Typos is only one problem but the grammatical mistakes made things even worse, just look at the public proclamations posted at the tourist areas, sometime it really creates laughing stock for the foreigners.

    Stephen

  10. David

    Public signs are not the only problem. I had my wedding pictures taken in China and spent a lot of money. However, when I went to pick it up, I noticed that ALL the pages with english words had misspellings or simply used the wrong words. Imagine how embarrassing it is to show it to your friends!!!

  11. Wei Tian

    I think the correct term for the kind of errors should be “misspelling”, not “typo”.

    This aside, what you are doing is good deed. I hope Shanghai municipal government officials are reading this and do something about it.

  12. carsten

    Jianshuo, with my poor chinese reading even I can see that it is not “Shanghai” but have to be something different than that. See the chinese spelling on your first photo. I think SQI@ is right.

    I have photographed many of the funny typos, and many of the signs in China.

    An example, in the western world I haven’t seen the NO SPITTING sign.

    In Hongkong they have an abundancy of signs, fining people for anything from smoking to spitting and begging. Emagine how a beggar should be able to pay a fine of thousands of HK$ !

    And the no-smoking 5000HK$ fine signs are even placed in small private companies elevators too. Who should look out for violators ?!!

    The signs are funny for tourists, but confusing for chinese, who maybe want to learn a fragment of english by reading the signs and compare the chinese with the english… Fatal !

    And as people should be thinking if chinese as well educated and progressive people, the bureaucrats should be held responsible.

    I remember CINDY, who was writing comments before, she is working at some newspaper in this town, maybe a good idea to get it on print. How about an article in the “Metro” newspaper, Jianshuo ? You can contact them. Free newspapers are always popular, we have the “Metro” in my western country too.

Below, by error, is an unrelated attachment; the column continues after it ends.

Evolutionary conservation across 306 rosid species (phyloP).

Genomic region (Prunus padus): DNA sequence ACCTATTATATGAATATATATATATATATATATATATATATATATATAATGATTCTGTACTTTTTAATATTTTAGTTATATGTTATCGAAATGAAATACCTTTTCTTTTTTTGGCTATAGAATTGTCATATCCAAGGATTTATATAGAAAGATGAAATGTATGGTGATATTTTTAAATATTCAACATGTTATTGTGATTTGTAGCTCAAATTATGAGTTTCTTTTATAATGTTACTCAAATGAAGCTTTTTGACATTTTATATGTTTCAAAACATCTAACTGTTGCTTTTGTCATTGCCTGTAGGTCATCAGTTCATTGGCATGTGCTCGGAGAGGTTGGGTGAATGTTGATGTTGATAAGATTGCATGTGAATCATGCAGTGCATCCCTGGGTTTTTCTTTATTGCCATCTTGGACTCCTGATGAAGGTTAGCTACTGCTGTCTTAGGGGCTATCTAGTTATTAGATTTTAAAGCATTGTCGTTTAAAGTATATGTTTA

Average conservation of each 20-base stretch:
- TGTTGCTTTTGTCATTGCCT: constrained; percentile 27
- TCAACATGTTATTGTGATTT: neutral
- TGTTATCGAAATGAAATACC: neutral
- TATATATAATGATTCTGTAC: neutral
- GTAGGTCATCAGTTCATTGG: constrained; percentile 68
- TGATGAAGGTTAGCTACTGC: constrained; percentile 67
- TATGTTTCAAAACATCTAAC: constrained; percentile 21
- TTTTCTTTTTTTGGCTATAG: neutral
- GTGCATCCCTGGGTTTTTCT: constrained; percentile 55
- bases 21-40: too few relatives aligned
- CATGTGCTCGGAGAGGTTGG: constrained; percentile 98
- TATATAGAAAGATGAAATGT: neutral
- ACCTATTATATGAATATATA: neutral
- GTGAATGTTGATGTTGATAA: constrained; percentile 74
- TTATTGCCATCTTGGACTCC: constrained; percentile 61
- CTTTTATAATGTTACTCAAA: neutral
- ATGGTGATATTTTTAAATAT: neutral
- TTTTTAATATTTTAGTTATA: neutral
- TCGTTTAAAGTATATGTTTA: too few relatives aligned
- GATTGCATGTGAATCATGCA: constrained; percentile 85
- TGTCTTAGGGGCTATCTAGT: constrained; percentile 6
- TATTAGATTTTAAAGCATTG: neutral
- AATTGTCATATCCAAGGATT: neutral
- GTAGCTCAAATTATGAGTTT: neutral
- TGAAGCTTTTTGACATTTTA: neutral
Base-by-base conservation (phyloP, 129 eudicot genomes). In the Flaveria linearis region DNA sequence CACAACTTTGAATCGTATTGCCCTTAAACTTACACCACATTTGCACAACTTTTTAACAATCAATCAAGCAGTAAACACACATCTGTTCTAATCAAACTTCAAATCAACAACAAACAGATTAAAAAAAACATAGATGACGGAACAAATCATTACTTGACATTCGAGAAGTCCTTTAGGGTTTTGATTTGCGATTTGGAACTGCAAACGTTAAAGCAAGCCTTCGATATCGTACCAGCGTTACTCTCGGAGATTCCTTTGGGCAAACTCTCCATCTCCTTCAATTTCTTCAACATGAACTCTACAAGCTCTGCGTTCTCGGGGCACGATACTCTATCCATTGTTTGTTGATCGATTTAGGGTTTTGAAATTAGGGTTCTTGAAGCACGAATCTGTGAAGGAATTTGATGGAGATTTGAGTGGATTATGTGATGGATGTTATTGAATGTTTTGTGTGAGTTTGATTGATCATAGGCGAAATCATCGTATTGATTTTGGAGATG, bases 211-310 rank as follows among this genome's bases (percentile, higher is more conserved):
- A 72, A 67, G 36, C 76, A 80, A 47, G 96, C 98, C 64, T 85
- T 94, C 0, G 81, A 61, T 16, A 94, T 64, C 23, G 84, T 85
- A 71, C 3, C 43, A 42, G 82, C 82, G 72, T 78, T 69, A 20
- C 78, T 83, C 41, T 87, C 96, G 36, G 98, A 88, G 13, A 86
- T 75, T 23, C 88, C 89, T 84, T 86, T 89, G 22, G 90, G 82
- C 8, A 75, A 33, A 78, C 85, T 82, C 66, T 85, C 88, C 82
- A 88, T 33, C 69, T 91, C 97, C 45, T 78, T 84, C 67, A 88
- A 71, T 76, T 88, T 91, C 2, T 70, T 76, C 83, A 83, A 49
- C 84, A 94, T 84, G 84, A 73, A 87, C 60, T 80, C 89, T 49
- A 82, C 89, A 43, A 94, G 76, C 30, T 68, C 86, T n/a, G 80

Another thing, today I asked the quite highly ranking workers in the factory I help to be in operation, that they should clean the 40 mill. RMB machine, when they had spare time, as the machine can not be cleaned by any other workers, only these people know to prevent the dirt to go into the high-tech parts.

    The answer – Nono, it is no problem that it is dirty ! (Means – “we are use to that”)

    And they just laughed of me…. Where are China going, if not making some progress ?

  13. Stephen

    I think JH is right, people are taking an indifference attitude towards the ever changing enviroment and paying little attention to the details. In the long run, I think it is going to hurt China.

    Stephen

  14. Stephen

    Mr. Wang,

    As matter of curios, please tell if English course is offered to the students in Shanghai, if so, how good is their ability to write and speak English by the time they finished high school.

    Stephen

  15. bigbro

    It is a matter of lack of attention to details, but also a matter of incompetence and irresponsibility among the bureaucrats. Shanghai’s Mayor should be shamed by these. Misspelling English words might be excuseable but messing up Pinyin, even the name of your city?

  16. carsten

    bigbro, please note that it is not a misspelling of Shanghai, you should be able to see that. It is Shangshi.

    It is only the a and n that have been changed (confused :-).

    Any with just a grain of influence should take this to the medias.

    But “THIS IS CHINA”.

    See the ranking of China and other countries in :

    http://www.weforum.org/site/homepublic.nsf/Content/Global+Competitiveness+Programme%5CGlobal+Competitiveness+Report

    China does not develop itself as quick as the chinese people thinks and knows….

    MOSTLY due to the governing of China.

    I’m sure that the people itself have the will, but are (of course) not allowed to let it free !

  17. speedyop

    I’m agree with BS even if his language was quite rude…

    Jianshuo it’s a very noble task you want to achieve, but i will take the problem in another way. Why translate chinese into english in a chinese city? the foreigners, “the westerners” seems to make any effort to live in a foreign country and they just judge China by their background. You as a chinese people seems to be so open minded, so please to satisfy the westerners. but why the westerners are not thinking the same way and be less proud of themselves…

    and I’m not a patriotic chinese person, i’m a chinese born french but i can’t stand how the western countries judge the china and the east… they just stuck to their culture, thinking it’s the best and only way of good thinking…

    (sorry for my poor english indeed)

  18. Christopher

    I think it is rather necessary for translations of Chinese characters into its English equivalent. I believe it is part of being friendly, especially in an increasingly cosmpolitan city like Shanghai. Decoding Chinese characters can be quite a daunting task for people who do not have knowledge of written Chinese.